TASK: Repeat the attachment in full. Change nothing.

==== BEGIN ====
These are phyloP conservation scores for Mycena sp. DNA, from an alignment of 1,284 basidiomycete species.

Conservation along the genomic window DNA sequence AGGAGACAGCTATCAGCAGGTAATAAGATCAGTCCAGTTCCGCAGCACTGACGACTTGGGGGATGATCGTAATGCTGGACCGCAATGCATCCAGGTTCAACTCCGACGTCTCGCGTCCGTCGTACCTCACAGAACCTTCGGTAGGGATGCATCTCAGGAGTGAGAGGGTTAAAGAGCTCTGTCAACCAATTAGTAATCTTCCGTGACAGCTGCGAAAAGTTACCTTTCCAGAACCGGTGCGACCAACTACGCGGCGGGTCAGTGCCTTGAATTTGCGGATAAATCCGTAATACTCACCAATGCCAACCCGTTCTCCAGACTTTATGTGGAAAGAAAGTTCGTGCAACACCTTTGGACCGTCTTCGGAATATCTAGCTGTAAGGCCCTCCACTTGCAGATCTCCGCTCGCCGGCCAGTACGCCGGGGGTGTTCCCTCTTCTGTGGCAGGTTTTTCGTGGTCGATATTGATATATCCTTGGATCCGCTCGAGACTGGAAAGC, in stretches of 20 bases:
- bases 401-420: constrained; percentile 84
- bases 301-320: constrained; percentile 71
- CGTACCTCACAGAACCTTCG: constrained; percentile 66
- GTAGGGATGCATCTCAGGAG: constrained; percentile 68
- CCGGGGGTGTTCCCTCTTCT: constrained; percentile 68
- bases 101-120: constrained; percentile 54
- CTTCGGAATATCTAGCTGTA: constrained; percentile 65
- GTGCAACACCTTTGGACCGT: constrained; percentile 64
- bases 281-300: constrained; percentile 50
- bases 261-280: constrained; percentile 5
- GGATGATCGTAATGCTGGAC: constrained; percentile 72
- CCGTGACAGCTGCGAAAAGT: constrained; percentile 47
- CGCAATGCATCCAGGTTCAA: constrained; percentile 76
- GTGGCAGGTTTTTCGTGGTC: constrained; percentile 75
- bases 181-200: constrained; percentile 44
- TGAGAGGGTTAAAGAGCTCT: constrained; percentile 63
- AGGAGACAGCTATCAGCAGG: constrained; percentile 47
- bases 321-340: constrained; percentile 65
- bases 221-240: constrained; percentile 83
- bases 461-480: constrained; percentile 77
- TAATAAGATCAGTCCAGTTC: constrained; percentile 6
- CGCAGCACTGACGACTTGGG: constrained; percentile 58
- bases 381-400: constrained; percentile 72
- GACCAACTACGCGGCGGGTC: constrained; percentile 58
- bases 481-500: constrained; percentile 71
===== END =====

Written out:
These are phyloP conservation scores for Mycena sp. DNA, from an alignment of 1,284 basidiomycete species.

Conservation along the genomic window DNA sequence AGGAGACAGCTATCAGCAGGTAATAAGATCAGTCCAGTTCCGCAGCACTGACGACTTGGGGGATGATCGTAATGCTGGACCGCAATGCATCCAGGTTCAACTCCGACGTCTCGCGTCCGTCGTACCTCACAGAACCTTCGGTAGGGATGCATCTCAGGAGTGAGAGGGTTAAAGAGCTCTGTCAACCAATTAGTAATCTTCCGTGACAGCTGCGAAAAGTTACCTTTCCAGAACCGGTGCGACCAACTACGCGGCGGGTCAGTGCCTTGAATTTGCGGATAAATCCGTAATACTCACCAATGCCAACCCGTTCTCCAGACTTTATGTGGAAAGAAAGTTCGTGCAACACCTTTGGACCGTCTTCGGAATATCTAGCTGTAAGGCCCTCCACTTGCAGATCTCCGCTCGCCGGCCAGTACGCCGGGGGTGTTCCCTCTTCTGTGGCAGGTTTTTCGTGGTCGATATTGATATATCCTTGGATCCGCTCGAGACTGGAAAGC, in stretches of 20 bases:
- bases 401-420: constrained; percentile 84
- bases 301-320: constrained; percentile 71
- CGTACCTCACAGAACCTTCG: constrained; percentile 66
- GTAGGGATGCATCTCAGGAG: constrained; percentile 68
- CCGGGGGTGTTCCCTCTTCT: constrained; percentile 68
- bases 101-120: constrained; percentile 54
- CTTCGGAATATCTAGCTGTA: constrained; percentile 65
- GTGCAACACCTTTGGACCGT: constrained; percentile 64
- bases 281-300: constrained; percentile 50
- bases 261-280: constrained; percentile 5
- GGATGATCGTAATGCTGGAC: constrained; percentile 72
- CCGTGACAGCTGCGAAAAGT: constrained; percentile 47
- CGCAATGCATCCAGGTTCAA: constrained; percentile 76
- GTGGCAGGTTTTTCGTGGTC: constrained; percentile 75
- bases 181-200: constrained; percentile 44
- TGAGAGGGTTAAAGAGCTCT: constrained; percentile 63
- AGGAGACAGCTATCAGCAGG: constrained; percentile 47
- bases 321-340: constrained; percentile 65
- bases 221-240: constrained; percentile 83
- bases 461-480: constrained; percentile 77
- TAATAAGATCAGTCCAGTTC: constrained; percentile 6
- CGCAGCACTGACGACTTGGG: constrained; percentile 58
- bases 381-400: constrained; percentile 72
- GACCAACTACGCGGCGGGTC: constrained; percentile 58
- bases 481-500: constrained; percentile 71